Jim: And you could feel that.
Angie: --listen. Oh, I could so feel it. That night was different. I saw panic in his face. I saw real concern and it spoke to me, because I think through that, his reaction of, you are important. You mean the most to me, began breaking down that hardness.
Jim: Can I describe it this way, because it seems, you know, in the end you have a beautiful story.
Jim: But if I could describe a woman's heart like a bucket and different women are at different points. You may have been near the end of your bucket, but you still had something in it. There are some women that there may only be an ounce or a fraction of an ounce of hope. So, when they have the conversation, even though their husband may try with sincerity, he also has panic in his voice, do you find that some women in the counseling that you do, that bucket is so dry, that it will take a long time for an ounce of love to appear in that bucket again.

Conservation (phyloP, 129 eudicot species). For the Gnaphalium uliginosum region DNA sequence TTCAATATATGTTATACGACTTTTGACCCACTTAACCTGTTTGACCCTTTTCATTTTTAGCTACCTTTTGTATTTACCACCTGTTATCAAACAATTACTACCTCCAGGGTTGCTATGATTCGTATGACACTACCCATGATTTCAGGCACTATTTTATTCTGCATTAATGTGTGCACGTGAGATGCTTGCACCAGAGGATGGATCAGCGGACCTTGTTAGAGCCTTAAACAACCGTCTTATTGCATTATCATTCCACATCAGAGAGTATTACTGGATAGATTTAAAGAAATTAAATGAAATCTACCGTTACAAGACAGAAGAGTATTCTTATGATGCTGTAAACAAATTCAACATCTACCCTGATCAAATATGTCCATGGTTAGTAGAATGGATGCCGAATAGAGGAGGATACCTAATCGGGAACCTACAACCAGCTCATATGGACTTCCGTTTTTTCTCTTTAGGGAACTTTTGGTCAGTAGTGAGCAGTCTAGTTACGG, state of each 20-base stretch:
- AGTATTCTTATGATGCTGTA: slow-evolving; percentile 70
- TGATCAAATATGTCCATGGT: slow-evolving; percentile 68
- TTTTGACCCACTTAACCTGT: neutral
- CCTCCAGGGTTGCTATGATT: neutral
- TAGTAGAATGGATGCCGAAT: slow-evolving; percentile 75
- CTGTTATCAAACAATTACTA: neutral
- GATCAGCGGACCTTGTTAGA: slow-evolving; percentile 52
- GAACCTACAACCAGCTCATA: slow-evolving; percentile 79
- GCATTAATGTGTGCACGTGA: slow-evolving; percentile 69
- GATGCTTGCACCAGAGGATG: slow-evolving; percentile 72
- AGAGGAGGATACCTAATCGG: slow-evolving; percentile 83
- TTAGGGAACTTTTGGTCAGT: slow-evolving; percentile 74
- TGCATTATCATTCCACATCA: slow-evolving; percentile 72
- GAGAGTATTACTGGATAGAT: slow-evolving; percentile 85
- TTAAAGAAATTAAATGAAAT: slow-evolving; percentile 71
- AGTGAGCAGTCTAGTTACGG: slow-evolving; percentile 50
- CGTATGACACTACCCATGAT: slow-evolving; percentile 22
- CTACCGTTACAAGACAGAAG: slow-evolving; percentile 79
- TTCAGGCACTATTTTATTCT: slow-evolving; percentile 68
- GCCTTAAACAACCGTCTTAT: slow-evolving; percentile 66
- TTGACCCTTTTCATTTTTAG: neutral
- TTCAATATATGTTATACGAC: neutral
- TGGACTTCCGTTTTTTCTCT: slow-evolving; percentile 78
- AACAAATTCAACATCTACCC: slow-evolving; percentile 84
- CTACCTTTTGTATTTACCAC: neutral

Angie: You know, it's funny, if you would've asked me back then when I made that statement, I would've told you there was not even an ounce. I was certain that, that is what I wanted. And you know, in doing what we do at the National Institute of Marriage, I am on the phone and I get to talk to the hurting couples, husbands and wives that call in. I can't tell you how many people I talk to where they say, "I am done. I don't love my husband," or "I don't love my wife. I don't think I ever did. I want out."
And I'm sitting on the phone and it resonates with me, because I remember being at that point. And I think back. About a year ago, I had a friend that was in that small group, come over to the house and we had like an hour and we were just catching up. And we kinda reminisced on that one night.
Angie: And I got so emotional remembering it, because I remember thinking how certain I was that, that is what I wanted. I had thought it through. It wouldn't affect me. I just wanted out. And then realizing where I am today and how much I love my husband and the impact it could've had on me, had I acted on those feelings at that time, that I knew that I knew was certain, would've so changed the future for me, for Mark, for our kids. And that's why I so love what I do on the phones, because it's about giving hope to these people that feel they don't have an ounce of it anymore.